Consider merging college loans

The Baltimore Sun

Next month, we'll know the new variable interest rates for federal education loans, and those rates could be among the lowest we've seen in several years.

That might lead you to think about consolidating your federal student or parent loans to lock in these low rates.

Consolidating pays off your old loans and gives you a new loan at a fixed interest rate. Four years ago, when loan interest rates hit record lows, borrowers made a mad dash to consolidate to get rid of loans whose variable rates changed year to year.

Though rates have been headed down, the landscape for consolidation has changed.

Since July 2006, federal student and parent PLUS loans have switched from a variable interest rate to a fixed rate. Stafford loans are fixed at 6.8 percent; PLUS loans are set at 8.5 percent.

Under the formula used to determine the new rate on a consolidated loan, lenders use a weighted average of the interest rates on all your loans and then round it up to the nearest one-eighth of 1 percent. If all you have is newer fixed-rate loans, there is no interest rate benefit to consolidate. But if you have older loans that are at variable rate, you can benefit by locking in a low rate through consolidation. Also, if you decide to consolidate, you might need to look harder to find a lender to help you.

A growing number of lenders, including giant Sallie Mae, say they are no longer consolidating students' loans because the business isn't profitable.

Sallie Mae, for instance, says it's saving its resources to make new loans to students in the fall, given that so many other lenders are leaving the federal student loan program because of the credit crunch.

Even if your lender no longer consolidates loans, you can always find other lenders that will, or consolidate through the government's direct lending program at

And if you are going to consolidate, don't do it before July, says Mark Kantrowitz, publisher of FinAid, an online provider of student aid information.

Variable rates on federal loans are adjusted annually in July. The new rates are based on the three-month Treasury bill auction at the end of May.

Based on the T-bill auction last month, Kantrowitz projects that the interest rates on consolidation loans starting in July will be among the lowest ever.

The rate would be 2.88 percent for a Stafford loan consolidated while the student was still in school or in the six-month grace period after graduation, he estimates. The rate on a Stafford loan consolidated while the borrower is in repayment would be 3.5 percent. The rate for parents consolidating a PLUS loan would be 4.25 percent.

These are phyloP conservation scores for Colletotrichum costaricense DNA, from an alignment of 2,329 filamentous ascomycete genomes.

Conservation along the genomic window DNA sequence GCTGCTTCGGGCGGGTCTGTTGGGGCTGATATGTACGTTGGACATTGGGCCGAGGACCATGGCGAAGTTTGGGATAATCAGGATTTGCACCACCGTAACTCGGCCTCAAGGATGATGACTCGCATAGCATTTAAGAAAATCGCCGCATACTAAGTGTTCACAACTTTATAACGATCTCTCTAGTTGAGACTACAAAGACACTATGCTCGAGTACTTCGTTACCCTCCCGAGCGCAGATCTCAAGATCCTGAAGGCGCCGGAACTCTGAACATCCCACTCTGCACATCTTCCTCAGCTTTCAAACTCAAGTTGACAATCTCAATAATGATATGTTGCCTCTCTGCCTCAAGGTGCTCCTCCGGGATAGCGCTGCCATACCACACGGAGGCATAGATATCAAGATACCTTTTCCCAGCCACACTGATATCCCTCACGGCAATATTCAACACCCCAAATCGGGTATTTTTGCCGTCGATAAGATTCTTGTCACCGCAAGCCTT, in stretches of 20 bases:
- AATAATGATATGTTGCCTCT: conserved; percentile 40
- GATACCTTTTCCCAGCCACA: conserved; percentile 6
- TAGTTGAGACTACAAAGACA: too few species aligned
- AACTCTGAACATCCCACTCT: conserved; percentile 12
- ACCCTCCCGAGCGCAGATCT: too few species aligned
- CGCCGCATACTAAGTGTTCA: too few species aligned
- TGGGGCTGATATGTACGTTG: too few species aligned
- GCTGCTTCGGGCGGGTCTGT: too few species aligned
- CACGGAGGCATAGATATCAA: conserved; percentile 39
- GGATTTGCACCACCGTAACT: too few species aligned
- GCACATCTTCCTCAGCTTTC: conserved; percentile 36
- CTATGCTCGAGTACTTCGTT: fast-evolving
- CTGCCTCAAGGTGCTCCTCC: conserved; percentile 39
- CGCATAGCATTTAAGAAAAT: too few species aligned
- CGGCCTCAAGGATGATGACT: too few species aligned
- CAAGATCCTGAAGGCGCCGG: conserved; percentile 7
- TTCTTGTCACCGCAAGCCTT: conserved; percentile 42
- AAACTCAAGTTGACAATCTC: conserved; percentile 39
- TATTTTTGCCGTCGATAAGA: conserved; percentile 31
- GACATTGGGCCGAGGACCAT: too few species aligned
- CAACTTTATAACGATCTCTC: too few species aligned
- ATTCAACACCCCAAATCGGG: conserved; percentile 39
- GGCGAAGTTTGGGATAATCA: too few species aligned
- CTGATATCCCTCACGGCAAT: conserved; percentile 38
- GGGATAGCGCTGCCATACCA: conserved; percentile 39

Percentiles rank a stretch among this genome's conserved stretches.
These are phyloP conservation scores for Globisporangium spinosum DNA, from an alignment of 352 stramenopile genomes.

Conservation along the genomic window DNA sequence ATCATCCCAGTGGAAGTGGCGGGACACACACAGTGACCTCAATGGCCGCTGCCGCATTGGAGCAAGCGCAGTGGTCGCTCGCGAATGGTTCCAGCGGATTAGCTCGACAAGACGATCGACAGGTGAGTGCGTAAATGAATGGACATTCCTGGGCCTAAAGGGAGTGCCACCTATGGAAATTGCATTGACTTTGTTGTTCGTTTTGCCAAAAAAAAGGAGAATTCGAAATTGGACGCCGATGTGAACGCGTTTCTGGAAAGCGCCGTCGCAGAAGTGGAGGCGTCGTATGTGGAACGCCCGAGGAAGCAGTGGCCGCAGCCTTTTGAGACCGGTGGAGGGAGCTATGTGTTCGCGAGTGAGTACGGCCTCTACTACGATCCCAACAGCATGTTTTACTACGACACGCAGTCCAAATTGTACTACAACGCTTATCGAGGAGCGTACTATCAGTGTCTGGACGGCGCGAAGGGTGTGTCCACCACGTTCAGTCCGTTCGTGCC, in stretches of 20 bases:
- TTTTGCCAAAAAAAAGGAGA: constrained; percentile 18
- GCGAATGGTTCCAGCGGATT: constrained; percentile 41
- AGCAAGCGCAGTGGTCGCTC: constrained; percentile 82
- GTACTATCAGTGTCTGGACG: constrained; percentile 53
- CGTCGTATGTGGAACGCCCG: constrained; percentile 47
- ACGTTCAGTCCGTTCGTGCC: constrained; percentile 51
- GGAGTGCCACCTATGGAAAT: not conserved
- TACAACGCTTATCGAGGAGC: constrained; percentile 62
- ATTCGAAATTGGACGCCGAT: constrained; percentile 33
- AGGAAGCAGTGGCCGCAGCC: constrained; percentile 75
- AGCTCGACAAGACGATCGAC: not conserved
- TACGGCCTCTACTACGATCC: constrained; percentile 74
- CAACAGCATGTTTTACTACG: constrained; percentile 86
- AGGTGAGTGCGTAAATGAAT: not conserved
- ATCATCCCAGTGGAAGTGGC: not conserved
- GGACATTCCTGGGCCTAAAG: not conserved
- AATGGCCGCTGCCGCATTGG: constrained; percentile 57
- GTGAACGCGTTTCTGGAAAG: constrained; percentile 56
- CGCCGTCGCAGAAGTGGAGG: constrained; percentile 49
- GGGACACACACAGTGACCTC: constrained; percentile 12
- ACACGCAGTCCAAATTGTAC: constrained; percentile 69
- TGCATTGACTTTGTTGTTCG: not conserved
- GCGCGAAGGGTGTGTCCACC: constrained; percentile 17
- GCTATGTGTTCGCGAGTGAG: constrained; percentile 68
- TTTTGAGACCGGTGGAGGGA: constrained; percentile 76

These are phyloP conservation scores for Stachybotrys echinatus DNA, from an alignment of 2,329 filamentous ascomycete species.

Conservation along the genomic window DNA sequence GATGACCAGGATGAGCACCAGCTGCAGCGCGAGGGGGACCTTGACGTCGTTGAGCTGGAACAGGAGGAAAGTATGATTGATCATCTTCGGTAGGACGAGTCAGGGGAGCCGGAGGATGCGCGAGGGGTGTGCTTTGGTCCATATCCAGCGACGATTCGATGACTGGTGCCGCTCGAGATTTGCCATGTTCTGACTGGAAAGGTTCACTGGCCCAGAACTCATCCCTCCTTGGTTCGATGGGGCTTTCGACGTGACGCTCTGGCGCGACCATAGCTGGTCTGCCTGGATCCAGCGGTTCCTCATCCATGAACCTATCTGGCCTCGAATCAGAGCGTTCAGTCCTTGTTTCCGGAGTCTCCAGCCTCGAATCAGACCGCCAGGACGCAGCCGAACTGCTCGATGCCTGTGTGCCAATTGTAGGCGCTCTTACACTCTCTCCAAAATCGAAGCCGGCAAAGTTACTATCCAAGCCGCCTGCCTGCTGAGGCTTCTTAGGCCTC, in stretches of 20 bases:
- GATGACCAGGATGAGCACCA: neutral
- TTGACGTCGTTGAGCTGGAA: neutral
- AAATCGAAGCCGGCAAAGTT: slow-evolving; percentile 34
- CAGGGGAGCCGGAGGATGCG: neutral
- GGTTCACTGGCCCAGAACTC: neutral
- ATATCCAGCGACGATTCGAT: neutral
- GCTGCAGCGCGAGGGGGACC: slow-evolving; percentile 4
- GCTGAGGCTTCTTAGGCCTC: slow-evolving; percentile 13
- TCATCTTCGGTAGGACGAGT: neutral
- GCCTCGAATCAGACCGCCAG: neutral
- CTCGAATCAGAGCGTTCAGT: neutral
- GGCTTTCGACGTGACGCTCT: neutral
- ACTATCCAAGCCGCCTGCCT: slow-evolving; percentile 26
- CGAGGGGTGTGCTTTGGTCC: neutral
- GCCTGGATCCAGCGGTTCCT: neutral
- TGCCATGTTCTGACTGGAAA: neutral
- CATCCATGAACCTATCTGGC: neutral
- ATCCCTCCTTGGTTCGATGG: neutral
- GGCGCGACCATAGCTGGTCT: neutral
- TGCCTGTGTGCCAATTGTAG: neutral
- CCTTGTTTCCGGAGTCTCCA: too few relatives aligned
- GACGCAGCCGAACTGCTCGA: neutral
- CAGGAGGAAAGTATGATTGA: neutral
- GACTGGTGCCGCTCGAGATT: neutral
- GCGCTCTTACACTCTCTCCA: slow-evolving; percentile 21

Those rates are at least 3.7 percentage points lower than if you consolidate before July.

Kantrowitz notes that Federal Reserve policy-makers meet at the end of the month, and any action they take on rates could also influence May's T-bill auction.

Rebecca Caldwell, who is graduating from the University of Maryland's law school next month, wrote in an e-mail that she has been thinking about consolidating.

She has about $121,000 in debt. Federal fixed-rate loans, including Perkins and Stafford loans, account for about 60 percent of that. The rest is private loans at variable rates ranging from 4.4 percent to 6.5 percent.

Kantrowitz, who looked at her numbers, recommends that Caldwell not consolidate.

The rates on her private loans are among the lowest available, he adds. She likely wouldn't get a better rate if she consolidated all her private loans into one. "If she tried refinancing, she'd probably get a worse rate since she is not yet employed and building a good credit score," he says.

Kalman Chany, author of Paying for College Without Going Broke, says Caldwell might consolidate if she plans to enter public service. Under a new law, borrowers can have their outstanding federal loan debt forgiven if they make 10 years' worth of on-time loan payments while working in certain jobs, such as public defender and prosecutor. To take advantage of this, Caldwell would have to consolidate her federal loans through the government's direct lending program.

Caldwell says she plans to clerk for a judge for a year before joining a Baltimore law firm. No forgiveness option there.

Kantrowitz figures her loan payments will be about $1,145 a month.

If she finds that too steep on a clerk's salary, she can request a repayment plan that gives her more years to repay without having to consolidate. But the longer you take to repay loans, the more you end up paying in interest.


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